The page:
So why, then, is this the time for Tracy to go? The fact is that Tracy's resignation, and departure from a franchise that was willing to let him collect a paycheck as long as he wanted, is, I believe, less of a reaction to a 64-98 record than a reaction to an unstable situation in the front office. After all, this is an organization with a general manager who isn't really a general manager, and a guy who isn't a general manager but is more involved in the clubhouse than even the average person who actually is a general manager. When the Rockies reshuffled the deck chairs on the Titanic ... er, their front office personnel, the role they gave the "promoted" Bill Geivett was essentially a babysitter's role for the manager.
Now put yourself in Jim Tracy's shoes. Yeah, you just lost 98 games, and 89 the year before that. But you had two winning seasons before then. You were the honest-to-God Manager of the Year in the National League in 2009. You've won division titles, been to the postseason, and you know deep down that not even the ghosts of Casey Stengel and Leo Durocher carrying magic pixie dust could have guided this year's Rockies to contention. Do you want anything to do with somebody being brought in to play your wet nurse? Are you thrilled about having to kowtow to an edict about your pitching staff from upstairs, one that they were steadfastly behind until they decided to ditch it just as rashly as it was instituted?
It's a job Jim Tracy could have had as long as he wanted, and now he doesn't want it anymore. Think less about how nice it is to have an unpopular manager out the door, and more about what it says about the situation he was being asked to work through. Think about how bad things would have to get for you to quit a job that's paying you $1.4 million a year for as long as you choose to accept it.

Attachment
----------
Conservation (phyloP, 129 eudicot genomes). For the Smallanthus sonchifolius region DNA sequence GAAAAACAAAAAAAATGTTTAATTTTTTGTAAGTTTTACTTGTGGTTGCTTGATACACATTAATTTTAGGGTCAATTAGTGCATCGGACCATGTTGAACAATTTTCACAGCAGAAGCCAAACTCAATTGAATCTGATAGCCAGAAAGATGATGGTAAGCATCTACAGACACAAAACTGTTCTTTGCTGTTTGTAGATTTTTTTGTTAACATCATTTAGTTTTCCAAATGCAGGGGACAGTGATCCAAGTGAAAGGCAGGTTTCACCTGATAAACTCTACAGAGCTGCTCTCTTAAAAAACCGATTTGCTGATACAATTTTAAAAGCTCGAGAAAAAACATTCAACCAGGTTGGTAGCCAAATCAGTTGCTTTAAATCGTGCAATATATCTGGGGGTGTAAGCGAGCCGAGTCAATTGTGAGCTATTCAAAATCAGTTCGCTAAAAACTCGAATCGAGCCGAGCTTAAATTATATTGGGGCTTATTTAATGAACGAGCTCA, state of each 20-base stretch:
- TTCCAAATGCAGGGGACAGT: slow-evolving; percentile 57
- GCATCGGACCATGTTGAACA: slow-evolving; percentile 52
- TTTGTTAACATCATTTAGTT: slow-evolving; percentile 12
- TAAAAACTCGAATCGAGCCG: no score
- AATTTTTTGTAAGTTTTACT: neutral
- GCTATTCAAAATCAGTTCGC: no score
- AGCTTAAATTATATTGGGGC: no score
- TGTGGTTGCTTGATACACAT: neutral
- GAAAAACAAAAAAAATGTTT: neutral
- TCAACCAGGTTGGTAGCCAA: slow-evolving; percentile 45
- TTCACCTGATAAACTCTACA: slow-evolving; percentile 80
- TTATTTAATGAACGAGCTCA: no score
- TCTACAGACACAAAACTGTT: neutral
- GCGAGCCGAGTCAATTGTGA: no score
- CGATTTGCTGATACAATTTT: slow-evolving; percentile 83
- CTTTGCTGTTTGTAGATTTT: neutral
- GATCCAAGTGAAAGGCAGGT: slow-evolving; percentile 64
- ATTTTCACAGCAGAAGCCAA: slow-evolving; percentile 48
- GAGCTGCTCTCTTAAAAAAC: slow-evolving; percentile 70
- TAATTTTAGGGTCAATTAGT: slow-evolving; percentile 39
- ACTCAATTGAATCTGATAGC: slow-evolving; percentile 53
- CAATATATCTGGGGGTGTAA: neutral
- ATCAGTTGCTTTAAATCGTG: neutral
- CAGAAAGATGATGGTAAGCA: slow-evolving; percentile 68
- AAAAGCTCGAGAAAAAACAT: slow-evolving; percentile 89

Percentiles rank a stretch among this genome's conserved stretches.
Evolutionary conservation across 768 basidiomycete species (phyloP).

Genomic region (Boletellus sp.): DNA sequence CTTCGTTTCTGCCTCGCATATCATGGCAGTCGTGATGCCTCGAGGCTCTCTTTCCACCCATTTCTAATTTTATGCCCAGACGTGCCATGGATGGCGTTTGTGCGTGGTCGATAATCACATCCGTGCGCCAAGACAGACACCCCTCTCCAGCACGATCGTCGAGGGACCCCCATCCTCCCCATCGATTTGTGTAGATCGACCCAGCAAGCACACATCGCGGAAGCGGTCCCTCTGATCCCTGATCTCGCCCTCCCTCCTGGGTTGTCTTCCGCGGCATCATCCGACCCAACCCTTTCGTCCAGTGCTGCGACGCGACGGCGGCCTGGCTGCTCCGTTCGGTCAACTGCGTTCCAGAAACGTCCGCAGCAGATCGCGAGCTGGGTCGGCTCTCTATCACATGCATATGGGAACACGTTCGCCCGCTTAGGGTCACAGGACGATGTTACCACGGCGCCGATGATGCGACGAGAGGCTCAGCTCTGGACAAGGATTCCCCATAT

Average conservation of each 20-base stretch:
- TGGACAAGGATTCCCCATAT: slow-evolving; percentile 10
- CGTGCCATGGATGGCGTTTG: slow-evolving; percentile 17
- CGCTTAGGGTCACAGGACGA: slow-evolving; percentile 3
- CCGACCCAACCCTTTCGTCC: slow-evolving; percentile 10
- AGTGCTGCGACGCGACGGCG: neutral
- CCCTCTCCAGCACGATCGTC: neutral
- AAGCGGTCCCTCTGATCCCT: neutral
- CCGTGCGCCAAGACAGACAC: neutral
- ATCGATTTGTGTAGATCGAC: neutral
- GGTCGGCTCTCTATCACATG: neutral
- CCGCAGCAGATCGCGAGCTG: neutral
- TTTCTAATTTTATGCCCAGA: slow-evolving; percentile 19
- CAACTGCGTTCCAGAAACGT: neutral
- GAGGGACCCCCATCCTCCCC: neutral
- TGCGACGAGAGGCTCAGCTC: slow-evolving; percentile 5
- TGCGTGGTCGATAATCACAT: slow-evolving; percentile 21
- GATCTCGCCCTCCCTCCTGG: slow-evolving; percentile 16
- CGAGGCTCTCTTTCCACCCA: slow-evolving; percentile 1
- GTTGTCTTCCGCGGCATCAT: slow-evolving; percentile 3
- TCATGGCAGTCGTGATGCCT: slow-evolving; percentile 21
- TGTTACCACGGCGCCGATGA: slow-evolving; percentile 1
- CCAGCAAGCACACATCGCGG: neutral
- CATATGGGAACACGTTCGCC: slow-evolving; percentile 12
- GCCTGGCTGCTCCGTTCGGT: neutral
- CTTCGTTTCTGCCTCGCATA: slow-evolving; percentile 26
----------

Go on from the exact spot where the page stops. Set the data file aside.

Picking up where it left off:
Then - and this is even worse - think about what you'd think of the next person to take that job. Because a job under those kinds of circumstances only attracts three kinds of people - organizational soldiers, desperate men, and suckers.
So while visions of Rays bench coach Davey Martinez or newly-named Phillies third-base coach Ryne Sandberg dance in the heads of Rockies fans, the reality of the situation suggests that the Rockies will most likely look to stay within the organization with the hire. They will try and find somebody who will work under conditions completely unlike any that the other 29 managers deal with. Somebody who will tolerate having their hand held by a front office that is plum out of rational ideas. Somebody who will grin and bear continued futility and hold the company line on excuses -- "we're too young, we're too injured, it's the altitude," and so on.
It's mystifying, really. At the end of the 2009 season, the Rockies seemed to have it all figured out. Their 2007 pennant was still a fresh memory. They had elite young talent, were coming off their best season ever, and had a Manager of the Year in their dugout and an Executive of the Year calling the shots. You're lying if you say you understand how it all went south, because there's no one simple answer. What is apparent, however, is that the downward trend in the win column and subsequent clutching at straws from the Rockies front office suggest a franchise that's far, far away from contention.
Even Jim Tracy, always classy, patient to a fault, couldn't stomach it anymore. If you asked him off the record on his way out of town, he'd probably tell you that the Rockies are no longer special, and not in a very good place.